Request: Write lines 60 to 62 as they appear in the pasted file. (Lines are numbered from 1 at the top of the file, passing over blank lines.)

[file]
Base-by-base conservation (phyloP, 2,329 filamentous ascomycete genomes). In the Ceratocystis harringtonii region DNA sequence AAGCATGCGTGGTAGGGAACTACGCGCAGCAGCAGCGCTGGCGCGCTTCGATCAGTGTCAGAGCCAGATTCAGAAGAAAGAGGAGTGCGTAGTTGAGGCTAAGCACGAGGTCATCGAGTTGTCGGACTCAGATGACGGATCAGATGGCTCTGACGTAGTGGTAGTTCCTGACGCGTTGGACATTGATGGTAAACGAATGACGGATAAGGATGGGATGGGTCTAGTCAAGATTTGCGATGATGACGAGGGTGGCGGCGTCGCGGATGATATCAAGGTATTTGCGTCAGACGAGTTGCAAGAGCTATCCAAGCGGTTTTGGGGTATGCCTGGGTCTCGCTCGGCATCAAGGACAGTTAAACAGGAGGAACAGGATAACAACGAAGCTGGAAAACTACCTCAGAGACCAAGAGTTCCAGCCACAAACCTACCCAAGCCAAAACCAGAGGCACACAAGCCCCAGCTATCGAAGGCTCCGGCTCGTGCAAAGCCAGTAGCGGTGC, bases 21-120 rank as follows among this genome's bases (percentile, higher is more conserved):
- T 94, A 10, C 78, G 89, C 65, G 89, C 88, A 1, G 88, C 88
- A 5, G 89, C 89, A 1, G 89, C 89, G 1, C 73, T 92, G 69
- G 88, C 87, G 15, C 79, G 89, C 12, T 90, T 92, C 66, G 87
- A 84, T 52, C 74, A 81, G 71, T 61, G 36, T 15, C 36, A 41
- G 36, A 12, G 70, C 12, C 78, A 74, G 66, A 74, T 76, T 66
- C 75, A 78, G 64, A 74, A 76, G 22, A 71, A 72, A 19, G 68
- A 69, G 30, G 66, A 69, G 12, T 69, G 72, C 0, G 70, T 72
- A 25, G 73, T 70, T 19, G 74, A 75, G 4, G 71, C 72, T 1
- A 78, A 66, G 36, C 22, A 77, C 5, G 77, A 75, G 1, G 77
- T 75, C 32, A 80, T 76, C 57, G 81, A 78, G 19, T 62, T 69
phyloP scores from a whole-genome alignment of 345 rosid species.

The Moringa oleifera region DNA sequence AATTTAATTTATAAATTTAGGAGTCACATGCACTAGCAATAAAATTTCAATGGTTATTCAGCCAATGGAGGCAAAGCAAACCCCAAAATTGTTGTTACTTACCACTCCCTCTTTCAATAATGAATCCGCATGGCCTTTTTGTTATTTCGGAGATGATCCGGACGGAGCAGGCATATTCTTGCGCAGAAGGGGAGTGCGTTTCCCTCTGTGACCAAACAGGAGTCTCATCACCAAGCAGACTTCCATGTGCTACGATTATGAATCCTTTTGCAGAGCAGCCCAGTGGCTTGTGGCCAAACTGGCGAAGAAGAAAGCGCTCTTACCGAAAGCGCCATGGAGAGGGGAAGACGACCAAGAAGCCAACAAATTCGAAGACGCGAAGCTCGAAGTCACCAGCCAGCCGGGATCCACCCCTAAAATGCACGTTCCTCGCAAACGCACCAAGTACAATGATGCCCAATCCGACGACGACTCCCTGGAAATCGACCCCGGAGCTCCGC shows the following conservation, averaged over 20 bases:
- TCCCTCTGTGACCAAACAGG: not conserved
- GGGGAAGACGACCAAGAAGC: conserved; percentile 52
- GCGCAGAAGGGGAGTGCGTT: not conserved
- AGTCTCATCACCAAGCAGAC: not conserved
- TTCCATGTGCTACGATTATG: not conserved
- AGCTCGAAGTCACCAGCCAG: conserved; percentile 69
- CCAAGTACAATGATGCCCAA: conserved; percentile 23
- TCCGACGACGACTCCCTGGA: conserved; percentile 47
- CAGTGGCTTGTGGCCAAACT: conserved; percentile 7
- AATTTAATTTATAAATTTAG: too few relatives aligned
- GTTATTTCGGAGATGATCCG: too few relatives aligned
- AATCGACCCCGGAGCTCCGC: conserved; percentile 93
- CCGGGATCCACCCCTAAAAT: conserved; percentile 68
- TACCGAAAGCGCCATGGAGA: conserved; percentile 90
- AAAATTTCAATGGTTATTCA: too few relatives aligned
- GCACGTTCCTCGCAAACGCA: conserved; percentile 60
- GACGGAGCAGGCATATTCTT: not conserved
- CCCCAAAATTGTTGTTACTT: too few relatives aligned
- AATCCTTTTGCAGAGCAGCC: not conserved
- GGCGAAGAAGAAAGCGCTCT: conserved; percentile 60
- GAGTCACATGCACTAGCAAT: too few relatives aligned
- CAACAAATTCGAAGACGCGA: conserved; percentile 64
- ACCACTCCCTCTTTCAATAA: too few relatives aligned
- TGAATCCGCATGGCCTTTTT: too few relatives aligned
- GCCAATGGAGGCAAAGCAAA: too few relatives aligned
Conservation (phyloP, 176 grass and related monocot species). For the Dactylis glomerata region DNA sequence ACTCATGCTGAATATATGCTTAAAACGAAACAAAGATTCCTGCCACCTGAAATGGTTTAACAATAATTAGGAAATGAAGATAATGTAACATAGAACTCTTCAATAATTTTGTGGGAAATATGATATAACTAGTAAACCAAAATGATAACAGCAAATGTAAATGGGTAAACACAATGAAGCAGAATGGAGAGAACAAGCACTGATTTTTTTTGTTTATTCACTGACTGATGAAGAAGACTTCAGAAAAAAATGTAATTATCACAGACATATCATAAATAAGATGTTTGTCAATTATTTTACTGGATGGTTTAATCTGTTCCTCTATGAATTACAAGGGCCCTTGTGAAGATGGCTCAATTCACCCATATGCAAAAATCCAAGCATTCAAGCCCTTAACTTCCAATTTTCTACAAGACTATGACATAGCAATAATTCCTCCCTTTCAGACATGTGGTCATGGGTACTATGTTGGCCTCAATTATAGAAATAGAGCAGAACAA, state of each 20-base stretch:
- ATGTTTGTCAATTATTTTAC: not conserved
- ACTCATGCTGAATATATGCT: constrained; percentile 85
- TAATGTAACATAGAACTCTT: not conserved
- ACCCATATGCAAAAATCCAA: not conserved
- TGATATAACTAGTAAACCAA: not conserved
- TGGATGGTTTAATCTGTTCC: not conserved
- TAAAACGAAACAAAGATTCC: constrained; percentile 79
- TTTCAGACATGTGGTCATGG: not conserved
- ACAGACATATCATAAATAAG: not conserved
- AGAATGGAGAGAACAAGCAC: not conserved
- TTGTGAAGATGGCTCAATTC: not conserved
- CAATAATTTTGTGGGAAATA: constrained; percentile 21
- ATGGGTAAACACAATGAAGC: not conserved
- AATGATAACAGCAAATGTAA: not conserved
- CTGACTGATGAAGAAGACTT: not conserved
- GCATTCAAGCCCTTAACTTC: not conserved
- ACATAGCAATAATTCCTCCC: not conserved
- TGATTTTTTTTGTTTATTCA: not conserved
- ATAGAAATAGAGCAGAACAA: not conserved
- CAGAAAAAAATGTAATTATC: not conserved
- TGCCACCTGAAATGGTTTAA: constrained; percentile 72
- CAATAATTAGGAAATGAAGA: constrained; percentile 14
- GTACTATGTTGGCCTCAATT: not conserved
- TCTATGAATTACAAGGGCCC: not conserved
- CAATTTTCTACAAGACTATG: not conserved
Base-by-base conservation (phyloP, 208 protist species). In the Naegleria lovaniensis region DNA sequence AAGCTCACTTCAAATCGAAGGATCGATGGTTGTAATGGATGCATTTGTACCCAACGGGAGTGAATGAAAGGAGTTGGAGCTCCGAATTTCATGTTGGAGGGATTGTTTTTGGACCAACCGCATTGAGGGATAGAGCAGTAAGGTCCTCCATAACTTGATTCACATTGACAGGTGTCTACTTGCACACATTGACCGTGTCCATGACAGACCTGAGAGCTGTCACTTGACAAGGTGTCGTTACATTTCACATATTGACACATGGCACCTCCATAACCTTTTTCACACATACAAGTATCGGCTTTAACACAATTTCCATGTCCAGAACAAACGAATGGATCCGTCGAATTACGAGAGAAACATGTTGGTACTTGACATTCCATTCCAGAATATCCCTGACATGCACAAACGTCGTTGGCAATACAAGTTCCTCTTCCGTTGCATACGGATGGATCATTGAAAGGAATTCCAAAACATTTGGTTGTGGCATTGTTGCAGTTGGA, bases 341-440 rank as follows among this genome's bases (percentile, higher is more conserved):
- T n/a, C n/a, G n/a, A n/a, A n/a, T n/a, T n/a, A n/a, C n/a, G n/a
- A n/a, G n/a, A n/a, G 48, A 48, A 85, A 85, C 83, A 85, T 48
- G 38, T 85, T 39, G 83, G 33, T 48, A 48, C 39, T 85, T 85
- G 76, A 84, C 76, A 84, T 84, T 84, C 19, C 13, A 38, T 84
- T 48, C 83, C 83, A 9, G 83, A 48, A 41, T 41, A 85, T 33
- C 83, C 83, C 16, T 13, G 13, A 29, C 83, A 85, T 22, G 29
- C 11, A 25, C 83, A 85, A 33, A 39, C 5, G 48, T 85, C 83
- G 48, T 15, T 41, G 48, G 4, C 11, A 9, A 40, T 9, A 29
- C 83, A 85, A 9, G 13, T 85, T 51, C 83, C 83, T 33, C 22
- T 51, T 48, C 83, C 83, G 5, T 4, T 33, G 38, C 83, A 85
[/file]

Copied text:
- TGCCACCTGAAATGGTTTAA: constrained; percentile 72
- CAATAATTAGGAAATGAAGA: constrained; percentile 14
- GTACTATGTTGGCCTCAATT: not conserved